Single-Photon Switch Based on Rydberg Blockade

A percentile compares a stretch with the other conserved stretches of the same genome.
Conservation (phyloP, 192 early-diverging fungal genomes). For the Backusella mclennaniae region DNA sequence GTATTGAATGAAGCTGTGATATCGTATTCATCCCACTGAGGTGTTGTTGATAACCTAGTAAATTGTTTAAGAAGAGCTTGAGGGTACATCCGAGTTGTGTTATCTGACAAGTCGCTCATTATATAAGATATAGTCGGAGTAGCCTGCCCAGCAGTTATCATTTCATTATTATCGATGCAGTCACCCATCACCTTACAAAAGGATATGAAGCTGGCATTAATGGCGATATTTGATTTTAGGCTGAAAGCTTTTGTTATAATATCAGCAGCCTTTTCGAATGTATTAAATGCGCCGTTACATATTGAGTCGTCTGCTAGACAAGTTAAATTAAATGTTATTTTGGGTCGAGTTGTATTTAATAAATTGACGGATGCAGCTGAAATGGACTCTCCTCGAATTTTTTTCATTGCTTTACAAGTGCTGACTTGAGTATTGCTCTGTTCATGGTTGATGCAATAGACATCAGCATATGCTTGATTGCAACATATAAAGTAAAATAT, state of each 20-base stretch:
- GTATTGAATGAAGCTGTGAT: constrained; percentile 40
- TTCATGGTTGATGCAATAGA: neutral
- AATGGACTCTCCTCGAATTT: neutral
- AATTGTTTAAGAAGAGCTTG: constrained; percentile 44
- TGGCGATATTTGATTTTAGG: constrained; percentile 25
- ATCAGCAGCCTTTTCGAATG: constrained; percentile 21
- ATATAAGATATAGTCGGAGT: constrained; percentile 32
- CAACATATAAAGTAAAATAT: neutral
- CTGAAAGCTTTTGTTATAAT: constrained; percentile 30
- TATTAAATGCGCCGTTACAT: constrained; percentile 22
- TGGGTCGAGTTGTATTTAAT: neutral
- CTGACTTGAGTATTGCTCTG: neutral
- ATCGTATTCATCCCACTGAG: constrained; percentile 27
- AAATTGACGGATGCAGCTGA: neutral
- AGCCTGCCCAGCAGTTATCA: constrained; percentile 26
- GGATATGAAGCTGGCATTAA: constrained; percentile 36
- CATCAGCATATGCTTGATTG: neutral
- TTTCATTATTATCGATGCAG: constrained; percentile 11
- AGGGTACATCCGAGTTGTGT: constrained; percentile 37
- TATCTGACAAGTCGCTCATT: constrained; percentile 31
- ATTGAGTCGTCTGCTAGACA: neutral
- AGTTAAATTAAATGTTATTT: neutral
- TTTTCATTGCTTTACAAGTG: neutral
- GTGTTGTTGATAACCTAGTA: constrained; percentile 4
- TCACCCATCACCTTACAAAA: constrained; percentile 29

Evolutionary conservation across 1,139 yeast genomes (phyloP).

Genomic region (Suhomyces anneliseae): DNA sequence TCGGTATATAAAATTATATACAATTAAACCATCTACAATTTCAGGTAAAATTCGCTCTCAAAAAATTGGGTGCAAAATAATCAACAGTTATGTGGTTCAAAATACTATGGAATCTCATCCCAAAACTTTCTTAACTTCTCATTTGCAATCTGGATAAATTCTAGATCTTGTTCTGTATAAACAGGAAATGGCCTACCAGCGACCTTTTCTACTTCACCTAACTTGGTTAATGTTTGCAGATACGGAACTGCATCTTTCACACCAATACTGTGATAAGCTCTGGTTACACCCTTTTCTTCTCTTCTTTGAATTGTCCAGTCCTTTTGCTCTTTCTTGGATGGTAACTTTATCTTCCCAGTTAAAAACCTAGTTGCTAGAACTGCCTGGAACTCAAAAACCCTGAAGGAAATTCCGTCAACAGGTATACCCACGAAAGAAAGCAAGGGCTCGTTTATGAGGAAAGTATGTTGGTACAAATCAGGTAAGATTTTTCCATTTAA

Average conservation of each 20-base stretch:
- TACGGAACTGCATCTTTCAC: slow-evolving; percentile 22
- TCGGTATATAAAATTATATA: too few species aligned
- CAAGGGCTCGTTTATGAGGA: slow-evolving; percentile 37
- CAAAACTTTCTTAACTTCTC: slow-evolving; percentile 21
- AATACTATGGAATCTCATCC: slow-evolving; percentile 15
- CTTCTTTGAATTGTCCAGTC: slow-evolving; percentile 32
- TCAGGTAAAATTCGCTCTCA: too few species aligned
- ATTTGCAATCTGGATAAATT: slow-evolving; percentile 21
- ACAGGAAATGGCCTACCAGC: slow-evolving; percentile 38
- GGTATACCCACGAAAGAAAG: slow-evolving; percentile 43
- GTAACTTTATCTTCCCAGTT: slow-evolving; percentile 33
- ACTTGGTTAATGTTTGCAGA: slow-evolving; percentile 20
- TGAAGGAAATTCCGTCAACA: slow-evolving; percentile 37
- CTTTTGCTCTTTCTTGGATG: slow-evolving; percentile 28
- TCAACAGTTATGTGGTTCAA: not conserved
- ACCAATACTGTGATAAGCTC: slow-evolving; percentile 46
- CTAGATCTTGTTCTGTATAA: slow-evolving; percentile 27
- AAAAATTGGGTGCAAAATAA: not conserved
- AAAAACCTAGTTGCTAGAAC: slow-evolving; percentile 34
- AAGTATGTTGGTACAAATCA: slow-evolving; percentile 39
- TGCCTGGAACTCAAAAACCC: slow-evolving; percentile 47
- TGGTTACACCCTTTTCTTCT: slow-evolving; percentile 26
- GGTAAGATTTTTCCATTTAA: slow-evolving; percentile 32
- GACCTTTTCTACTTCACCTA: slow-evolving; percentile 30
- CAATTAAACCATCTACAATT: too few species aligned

An atomic ensemble can serve not only as a quantum memory but also as a processing unit for single photons. We realized an all-optical switch in which the presence or absence of a gate light pulse determines whether a target light pulse is transmitted or not. Our experiment takes this to the quantum regime, where the incoming gate pulse contains only one photon on average. This pulse is stored in the atomic gas in the form of a Rydberg excitation with principal quantum number 100 using a slow-light technique based on electromagnetically induced transparency (EIT). If a gate photon is stored, Rydberg blockade suppresses the transmission of the subsequent target pulse by a factor of 20. If no gate photon is stored, the transmission of the target pulse is high due to Rydberg EIT. We manage to retrieve the gate excitation after the target pulse passed the medium. This retrieved signal shows that phase coherence was preserved and it serves as a herald to indicate successful storage.